“Holy walking dead. Also racist as hell that they pretty much left every black character off the bus #RosaParks #walkingdead” – @d_inthe_Vanec

For others, the show is entertaining enough to ignore the implicit reinforcement of a preexisting race paradigm, hence The Walking Dead’s confirmed 7th season, the success of the follow-up companion show Talking Dead, and a spin-off of little interest. In its casting, The Walking Dead presents as diverse enough to pacify mainstream criticism while still provoking valuable online buzz, especially via Black Twitter (the entity that the mainstream thanklessly mines for zeitgeist while continuing to deny its importance).

But the reason why some black viewers return every Sunday may be for the subversive commentary on American society. Through its characters, The Walking Dead symbolizes how racism limits progress, under the guise of a crisis that transcends race. The conceit that socially constructed biases erode in a shared crisis gets tested in every socially relevant parallel the show illustrates. Most recently, for example, Nicholas, white, embodies America’s aversion to diversity. The figurative resistance to cooperation for shared success primarily comes in the form of the tense relationship Nicholas has with Glenn, a Korean-American who is more adept at survival than Nicholas in every way.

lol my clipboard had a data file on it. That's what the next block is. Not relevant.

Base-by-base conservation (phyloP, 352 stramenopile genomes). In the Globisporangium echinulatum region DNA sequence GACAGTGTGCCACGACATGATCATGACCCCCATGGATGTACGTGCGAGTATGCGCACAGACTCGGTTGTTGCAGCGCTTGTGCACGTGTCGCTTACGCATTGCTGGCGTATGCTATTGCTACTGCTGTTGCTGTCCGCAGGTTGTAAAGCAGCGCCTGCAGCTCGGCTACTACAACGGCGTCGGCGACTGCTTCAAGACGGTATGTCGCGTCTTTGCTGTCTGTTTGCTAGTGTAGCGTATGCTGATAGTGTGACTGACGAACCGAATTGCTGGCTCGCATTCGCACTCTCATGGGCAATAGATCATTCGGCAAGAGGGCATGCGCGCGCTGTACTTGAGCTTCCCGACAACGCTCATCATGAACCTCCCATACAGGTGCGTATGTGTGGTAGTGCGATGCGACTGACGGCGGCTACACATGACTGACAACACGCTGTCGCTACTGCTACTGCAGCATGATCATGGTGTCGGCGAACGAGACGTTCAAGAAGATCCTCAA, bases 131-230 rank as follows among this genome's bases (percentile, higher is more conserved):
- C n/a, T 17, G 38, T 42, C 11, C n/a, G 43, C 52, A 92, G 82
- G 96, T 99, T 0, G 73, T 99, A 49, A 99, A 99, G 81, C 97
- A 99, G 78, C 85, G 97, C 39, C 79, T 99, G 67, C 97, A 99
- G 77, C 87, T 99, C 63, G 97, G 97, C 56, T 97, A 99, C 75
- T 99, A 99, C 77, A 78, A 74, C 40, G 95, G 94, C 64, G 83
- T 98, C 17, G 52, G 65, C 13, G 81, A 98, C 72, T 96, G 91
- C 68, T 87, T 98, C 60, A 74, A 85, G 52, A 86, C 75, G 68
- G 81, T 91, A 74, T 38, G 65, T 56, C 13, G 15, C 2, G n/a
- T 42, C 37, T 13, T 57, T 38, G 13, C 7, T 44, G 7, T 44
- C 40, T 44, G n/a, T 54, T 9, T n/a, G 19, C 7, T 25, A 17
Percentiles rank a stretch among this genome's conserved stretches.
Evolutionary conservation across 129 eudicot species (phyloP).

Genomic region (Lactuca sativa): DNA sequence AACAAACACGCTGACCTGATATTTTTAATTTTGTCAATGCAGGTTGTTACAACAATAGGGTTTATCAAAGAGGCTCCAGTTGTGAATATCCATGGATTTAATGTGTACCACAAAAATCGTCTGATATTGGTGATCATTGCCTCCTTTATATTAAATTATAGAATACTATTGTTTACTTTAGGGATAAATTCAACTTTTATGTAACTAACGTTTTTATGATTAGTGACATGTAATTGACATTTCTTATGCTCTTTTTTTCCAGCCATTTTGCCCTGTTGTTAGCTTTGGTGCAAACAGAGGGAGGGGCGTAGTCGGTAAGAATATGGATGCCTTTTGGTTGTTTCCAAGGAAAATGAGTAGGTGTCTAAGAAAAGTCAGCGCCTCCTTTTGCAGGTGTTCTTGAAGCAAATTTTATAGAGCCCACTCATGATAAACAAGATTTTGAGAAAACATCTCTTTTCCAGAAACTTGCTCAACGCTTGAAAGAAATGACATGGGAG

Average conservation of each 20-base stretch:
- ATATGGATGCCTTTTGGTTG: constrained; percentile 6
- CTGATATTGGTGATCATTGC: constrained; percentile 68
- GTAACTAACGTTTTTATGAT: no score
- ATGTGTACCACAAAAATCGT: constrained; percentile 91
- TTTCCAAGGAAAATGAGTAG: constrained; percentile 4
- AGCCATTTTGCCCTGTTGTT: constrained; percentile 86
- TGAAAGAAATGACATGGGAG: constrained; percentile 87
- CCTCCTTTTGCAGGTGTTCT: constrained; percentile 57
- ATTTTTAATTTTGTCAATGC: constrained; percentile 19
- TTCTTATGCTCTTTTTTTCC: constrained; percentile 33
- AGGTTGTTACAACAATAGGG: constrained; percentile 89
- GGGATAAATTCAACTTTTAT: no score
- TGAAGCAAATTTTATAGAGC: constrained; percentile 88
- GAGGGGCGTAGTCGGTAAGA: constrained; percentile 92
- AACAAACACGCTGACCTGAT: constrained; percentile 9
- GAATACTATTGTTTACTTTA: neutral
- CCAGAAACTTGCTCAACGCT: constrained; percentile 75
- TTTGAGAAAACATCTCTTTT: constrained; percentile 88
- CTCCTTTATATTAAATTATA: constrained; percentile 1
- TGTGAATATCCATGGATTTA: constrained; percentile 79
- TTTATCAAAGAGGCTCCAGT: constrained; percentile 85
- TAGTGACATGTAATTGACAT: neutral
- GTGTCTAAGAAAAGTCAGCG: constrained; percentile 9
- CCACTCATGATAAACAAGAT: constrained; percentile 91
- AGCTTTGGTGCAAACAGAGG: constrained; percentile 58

Ultimately, Nicholas’s debilitating fear fatally hinders the entire community’s prosperity (with people of color suffering the most [RIP Noah {and Glenn?}]). And in recognizing fear as fuel for this bias, viewers also recognize Nicholas’s role symbolizing the widespread consequences if a radically conservative culture were to prevail. The recurrent impact of Nicholas’s decisions on people of color begs the question of whether his role exists for deliberate commentary purposes. Therefore, when understanding horror as a metaphor for society, The Walking Dead can be considered poignant in ways that rival zombie pioneer George Romero’s Living Dead series, a sociopolitical commentary in its own right.